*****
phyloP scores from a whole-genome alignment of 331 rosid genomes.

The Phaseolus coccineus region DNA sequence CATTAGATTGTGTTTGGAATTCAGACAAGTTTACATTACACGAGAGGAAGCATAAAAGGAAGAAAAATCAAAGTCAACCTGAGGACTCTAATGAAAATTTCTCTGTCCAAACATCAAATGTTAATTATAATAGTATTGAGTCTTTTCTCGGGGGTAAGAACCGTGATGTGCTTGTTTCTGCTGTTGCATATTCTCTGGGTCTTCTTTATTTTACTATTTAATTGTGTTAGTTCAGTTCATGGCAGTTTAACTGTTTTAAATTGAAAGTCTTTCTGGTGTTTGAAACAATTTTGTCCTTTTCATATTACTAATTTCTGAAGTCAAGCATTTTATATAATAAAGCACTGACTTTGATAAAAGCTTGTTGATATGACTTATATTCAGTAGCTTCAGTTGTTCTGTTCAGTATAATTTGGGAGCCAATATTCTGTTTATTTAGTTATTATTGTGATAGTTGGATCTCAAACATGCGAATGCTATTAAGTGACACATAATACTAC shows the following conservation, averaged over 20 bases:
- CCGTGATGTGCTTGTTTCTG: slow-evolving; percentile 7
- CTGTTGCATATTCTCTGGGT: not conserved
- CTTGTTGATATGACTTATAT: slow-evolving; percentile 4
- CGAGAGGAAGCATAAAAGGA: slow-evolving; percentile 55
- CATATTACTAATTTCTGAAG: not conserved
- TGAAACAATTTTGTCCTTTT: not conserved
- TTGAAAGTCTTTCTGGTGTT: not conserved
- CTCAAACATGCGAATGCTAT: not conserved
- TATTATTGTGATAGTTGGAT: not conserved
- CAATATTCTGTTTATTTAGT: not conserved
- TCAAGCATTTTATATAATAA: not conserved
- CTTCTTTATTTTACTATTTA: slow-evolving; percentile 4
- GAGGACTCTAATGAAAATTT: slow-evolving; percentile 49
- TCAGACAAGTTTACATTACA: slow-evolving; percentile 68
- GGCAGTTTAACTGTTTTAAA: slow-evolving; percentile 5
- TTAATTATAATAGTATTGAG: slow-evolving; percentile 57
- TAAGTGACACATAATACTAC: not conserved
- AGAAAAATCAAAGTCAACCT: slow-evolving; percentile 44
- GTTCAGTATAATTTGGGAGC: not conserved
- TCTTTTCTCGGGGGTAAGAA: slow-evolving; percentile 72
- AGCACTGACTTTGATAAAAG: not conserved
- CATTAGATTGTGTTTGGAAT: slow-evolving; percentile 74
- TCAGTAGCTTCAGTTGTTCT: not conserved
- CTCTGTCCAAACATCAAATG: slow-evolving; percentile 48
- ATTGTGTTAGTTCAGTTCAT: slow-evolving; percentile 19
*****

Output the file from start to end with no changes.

phyloP scores from a whole-genome alignment of 331 rosid genomes.

The Phaseolus coccineus region DNA sequence CATTAGATTGTGTTTGGAATTCAGACAAGTTTACATTACACGAGAGGAAGCATAAAAGGAAGAAAAATCAAAGTCAACCTGAGGACTCTAATGAAAATTTCTCTGTCCAAACATCAAATGTTAATTATAATAGTATTGAGTCTTTTCTCGGGGGTAAGAACCGTGATGTGCTTGTTTCTGCTGTTGCATATTCTCTGGGTCTTCTTTATTTTACTATTTAATTGTGTTAGTTCAGTTCATGGCAGTTTAACTGTTTTAAATTGAAAGTCTTTCTGGTGTTTGAAACAATTTTGTCCTTTTCATATTACTAATTTCTGAAGTCAAGCATTTTATATAATAAAGCACTGACTTTGATAAAAGCTTGTTGATATGACTTATATTCAGTAGCTTCAGTTGTTCTGTTCAGTATAATTTGGGAGCCAATATTCTGTTTATTTAGTTATTATTGTGATAGTTGGATCTCAAACATGCGAATGCTATTAAGTGACACATAATACTAC shows the following conservation, averaged over 20 bases:
- CCGTGATGTGCTTGTTTCTG: slow-evolving; percentile 7
- CTGTTGCATATTCTCTGGGT: not conserved
- CTTGTTGATATGACTTATAT: slow-evolving; percentile 4
- CGAGAGGAAGCATAAAAGGA: slow-evolving; percentile 55
- CATATTACTAATTTCTGAAG: not conserved
- TGAAACAATTTTGTCCTTTT: not conserved
- TTGAAAGTCTTTCTGGTGTT: not conserved
- CTCAAACATGCGAATGCTAT: not conserved
- TATTATTGTGATAGTTGGAT: not conserved
- CAATATTCTGTTTATTTAGT: not conserved
- TCAAGCATTTTATATAATAA: not conserved
- CTTCTTTATTTTACTATTTA: slow-evolving; percentile 4
- GAGGACTCTAATGAAAATTT: slow-evolving; percentile 49
- TCAGACAAGTTTACATTACA: slow-evolving; percentile 68
- GGCAGTTTAACTGTTTTAAA: slow-evolving; percentile 5
- TTAATTATAATAGTATTGAG: slow-evolving; percentile 57
- TAAGTGACACATAATACTAC: not conserved
- AGAAAAATCAAAGTCAACCT: slow-evolving; percentile 44
- GTTCAGTATAATTTGGGAGC: not conserved
- TCTTTTCTCGGGGGTAAGAA: slow-evolving; percentile 72
- AGCACTGACTTTGATAAAAG: not conserved
- CATTAGATTGTGTTTGGAAT: slow-evolving; percentile 74
- TCAGTAGCTTCAGTTGTTCT: not conserved
- CTCTGTCCAAACATCAAATG: slow-evolving; percentile 48
- ATTGTGTTAGTTCAGTTCAT: slow-evolving; percentile 19